Initially, women were not allowed to take up combat positions, though some still found a way around legal restrictions. Over the years, reports have emerged of gender-based discrimination, as well as allegations of sexual harassment in the army.
But in 2018, the passage of a military gender equality law granted women equal rights as men in the army, giving rise to a profound societal shift, Khromeychuk noted.
“Servicewomen who joined the war effort did much to challenge the traditional perceptions of gender roles prevalent in Ukraine,” said Khromeychuk. “Servicewomen started to be perceived not as women first and foremost but as professionals who chose to join the military.”
This number could rise further in the wake of the invasion. As of last December, an update to Ministry of Defence regulations required women between 18 and 60 deemed fit for military service to register with the armed forces so that they could be mobilized during war.
“Considering more than 122,000 Russian troops are at our borders, the decision seems logical, timely, and sensible,” Oleksandra Ustinova, a member of the Ukrainian parliament, told reporters at that time.
In February, Ukrainian authorities announced that they were looking to recruit over 1.5 million civilians into the Territorial Defense Force, a military reserve branch comprising civilian reservists. Last year, Yevheniia Chekh decided it was her national duty to join such a unit.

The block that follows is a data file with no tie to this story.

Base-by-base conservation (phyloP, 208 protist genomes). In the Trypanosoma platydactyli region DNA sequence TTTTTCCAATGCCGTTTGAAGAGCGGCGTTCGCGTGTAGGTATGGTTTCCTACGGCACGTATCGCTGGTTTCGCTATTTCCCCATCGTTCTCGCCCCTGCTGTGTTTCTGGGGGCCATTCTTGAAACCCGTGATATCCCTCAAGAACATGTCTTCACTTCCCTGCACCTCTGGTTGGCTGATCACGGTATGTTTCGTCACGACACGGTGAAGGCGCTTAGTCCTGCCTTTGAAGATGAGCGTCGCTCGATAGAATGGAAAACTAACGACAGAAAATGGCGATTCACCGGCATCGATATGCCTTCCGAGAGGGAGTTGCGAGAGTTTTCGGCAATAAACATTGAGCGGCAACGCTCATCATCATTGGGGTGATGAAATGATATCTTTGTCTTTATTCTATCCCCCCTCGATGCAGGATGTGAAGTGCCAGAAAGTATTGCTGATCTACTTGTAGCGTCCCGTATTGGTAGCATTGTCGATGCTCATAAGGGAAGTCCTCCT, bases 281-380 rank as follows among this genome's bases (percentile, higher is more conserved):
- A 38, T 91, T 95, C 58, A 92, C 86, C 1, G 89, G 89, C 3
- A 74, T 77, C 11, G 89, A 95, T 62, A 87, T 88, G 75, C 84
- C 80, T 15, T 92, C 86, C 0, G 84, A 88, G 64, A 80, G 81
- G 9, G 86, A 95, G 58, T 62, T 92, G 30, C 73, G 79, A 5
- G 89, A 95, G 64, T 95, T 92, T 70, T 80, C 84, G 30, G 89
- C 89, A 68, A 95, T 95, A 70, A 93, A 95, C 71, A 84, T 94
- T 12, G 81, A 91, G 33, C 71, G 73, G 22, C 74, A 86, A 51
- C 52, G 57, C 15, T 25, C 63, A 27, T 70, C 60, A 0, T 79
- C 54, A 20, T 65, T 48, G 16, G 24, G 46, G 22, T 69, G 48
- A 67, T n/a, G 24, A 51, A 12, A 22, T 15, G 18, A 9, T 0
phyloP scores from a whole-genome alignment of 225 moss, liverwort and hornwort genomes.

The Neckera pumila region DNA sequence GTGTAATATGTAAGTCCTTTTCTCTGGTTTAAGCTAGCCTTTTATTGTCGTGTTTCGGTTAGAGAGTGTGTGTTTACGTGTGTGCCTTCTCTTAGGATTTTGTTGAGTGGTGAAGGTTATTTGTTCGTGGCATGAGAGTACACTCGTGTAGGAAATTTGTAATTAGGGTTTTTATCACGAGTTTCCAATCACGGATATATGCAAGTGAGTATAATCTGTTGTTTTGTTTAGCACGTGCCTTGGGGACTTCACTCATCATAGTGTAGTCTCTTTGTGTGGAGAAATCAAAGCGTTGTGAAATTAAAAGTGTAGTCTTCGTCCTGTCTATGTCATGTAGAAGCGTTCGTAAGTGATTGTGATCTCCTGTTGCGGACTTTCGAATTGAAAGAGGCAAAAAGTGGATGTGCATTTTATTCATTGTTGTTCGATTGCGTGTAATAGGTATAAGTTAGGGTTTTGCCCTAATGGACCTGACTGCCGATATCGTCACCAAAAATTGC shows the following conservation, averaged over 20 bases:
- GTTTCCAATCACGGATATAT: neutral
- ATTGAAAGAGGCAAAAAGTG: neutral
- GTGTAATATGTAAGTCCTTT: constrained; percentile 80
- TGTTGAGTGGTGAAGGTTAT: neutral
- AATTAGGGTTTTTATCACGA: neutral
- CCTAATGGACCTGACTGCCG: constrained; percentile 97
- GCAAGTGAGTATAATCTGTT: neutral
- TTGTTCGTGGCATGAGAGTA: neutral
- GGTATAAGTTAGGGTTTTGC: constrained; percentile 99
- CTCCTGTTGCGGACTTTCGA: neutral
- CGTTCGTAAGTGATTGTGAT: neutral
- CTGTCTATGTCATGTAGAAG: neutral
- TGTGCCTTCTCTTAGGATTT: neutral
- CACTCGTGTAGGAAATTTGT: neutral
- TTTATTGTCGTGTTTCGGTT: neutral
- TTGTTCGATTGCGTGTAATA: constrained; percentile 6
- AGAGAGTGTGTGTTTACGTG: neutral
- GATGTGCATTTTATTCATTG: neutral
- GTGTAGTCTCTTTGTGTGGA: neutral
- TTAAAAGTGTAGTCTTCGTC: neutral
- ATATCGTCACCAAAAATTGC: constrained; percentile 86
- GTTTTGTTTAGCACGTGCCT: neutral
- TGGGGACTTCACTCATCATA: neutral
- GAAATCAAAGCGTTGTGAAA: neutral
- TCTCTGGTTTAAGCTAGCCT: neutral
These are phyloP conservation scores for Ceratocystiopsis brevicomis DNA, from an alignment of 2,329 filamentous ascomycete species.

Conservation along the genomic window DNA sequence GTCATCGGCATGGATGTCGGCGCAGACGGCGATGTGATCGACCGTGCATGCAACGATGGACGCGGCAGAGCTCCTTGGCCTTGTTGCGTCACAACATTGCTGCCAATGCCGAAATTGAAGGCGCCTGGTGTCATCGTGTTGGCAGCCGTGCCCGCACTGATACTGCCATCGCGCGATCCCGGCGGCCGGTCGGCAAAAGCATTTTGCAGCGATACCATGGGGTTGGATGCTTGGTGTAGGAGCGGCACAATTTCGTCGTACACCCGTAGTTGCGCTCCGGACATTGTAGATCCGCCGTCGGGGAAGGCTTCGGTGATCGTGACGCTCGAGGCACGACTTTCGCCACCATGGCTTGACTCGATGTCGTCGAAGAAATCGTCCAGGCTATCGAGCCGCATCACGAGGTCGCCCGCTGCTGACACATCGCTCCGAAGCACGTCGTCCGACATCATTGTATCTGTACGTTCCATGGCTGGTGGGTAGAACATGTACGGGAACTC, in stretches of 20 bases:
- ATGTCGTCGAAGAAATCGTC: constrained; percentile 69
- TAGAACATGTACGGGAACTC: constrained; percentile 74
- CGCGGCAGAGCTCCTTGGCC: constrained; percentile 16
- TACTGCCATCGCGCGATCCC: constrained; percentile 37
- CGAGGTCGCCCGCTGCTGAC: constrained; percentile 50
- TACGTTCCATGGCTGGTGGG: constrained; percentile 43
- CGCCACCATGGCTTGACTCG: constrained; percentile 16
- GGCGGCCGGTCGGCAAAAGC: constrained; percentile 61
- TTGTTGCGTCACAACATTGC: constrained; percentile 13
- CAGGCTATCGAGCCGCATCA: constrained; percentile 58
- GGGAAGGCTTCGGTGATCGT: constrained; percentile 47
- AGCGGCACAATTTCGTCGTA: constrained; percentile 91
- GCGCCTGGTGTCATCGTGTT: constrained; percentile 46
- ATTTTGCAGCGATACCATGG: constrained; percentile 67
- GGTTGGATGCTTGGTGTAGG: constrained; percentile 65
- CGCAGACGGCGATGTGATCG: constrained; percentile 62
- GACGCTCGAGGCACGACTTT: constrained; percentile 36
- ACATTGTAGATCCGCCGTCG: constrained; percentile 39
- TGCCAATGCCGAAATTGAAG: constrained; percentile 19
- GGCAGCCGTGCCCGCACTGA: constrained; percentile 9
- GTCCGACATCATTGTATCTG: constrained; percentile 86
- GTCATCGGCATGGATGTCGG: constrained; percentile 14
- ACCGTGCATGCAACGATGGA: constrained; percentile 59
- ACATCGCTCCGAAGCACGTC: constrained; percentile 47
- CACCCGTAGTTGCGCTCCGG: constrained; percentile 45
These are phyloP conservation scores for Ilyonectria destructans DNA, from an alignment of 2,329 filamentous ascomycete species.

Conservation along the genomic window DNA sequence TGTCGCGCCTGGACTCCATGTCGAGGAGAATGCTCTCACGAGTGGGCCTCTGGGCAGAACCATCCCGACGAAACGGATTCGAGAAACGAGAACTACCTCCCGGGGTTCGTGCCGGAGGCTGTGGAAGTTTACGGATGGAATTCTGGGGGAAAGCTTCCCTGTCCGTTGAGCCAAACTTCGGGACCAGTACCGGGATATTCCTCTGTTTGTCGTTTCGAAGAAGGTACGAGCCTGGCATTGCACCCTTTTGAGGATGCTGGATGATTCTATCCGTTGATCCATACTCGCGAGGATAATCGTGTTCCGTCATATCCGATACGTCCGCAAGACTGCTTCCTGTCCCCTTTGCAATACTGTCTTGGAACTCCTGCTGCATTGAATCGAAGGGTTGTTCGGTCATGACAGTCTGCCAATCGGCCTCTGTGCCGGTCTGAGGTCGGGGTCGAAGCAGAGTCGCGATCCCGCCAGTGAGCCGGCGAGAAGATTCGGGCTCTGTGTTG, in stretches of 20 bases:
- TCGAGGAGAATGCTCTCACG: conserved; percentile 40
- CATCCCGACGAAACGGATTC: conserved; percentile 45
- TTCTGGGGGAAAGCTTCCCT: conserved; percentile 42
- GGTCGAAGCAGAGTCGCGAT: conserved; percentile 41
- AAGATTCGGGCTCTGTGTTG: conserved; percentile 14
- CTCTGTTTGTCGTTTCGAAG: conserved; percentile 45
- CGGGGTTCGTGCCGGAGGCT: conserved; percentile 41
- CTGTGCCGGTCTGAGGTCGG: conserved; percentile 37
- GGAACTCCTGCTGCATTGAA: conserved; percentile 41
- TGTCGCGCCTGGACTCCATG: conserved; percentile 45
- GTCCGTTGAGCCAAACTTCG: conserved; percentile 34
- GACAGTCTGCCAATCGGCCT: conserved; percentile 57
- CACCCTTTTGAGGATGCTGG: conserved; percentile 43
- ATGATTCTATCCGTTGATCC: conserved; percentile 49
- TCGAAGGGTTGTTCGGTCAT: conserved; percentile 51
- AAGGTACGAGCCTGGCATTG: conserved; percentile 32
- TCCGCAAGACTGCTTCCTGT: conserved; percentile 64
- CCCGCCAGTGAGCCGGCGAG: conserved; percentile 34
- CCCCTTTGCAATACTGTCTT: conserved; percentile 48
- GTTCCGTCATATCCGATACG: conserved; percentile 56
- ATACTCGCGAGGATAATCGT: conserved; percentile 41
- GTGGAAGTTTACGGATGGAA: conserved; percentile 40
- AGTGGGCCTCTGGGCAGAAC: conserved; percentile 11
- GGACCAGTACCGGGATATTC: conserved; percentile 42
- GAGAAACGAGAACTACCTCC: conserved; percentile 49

A year ago, she was a beautician living in the Poltava region in central Ukraine. Now, she’s also a member of her local reservist unit. Volunteers like Chekh are known as “weekend warriors,” people who hold civilian jobs but take part in military drills and who can be called upon to support the armed forces in resisting invaders.
Prior to the invasion, Chekh had been spending her Saturdays at military exercises, and with no prior sporting history, her experience has been an arduous one. But the 46-year-old told VICE World News that she had “no fears and hesitations” about going into combat.
“Now all of Ukraine and Ukrainians are at war with the Russian army,” she said. “I feel determined and confident, without fear and pity for the enemy.”
“I have a family. I am worried not only about them, but also about all citizens.”
But the fact remains that recruits like Chekh, those with no previous military experience, are an imperfect solution to the current crisis. In a video that went viral over the weekend, former Ukrainian president Petro Poroshenko speaks in a live television interview while behind him, a soldier accidentally drops his rifle magazine. The soldier’s awkward mistake became an instant meme, sparking laughter and then sympathy.
While it’s unclear if the man was a professional soldier or new recruit, commenters took him to represent the many Ukrainian civilians, including women, who have assumed military duties amid a chaotic Russian invasion.
“The fact that civilians feel that they have little option but to take up arms is evidence of the international community’s failure to protect Ukraine against Russia’s attack adequately,” Khromeychuk said.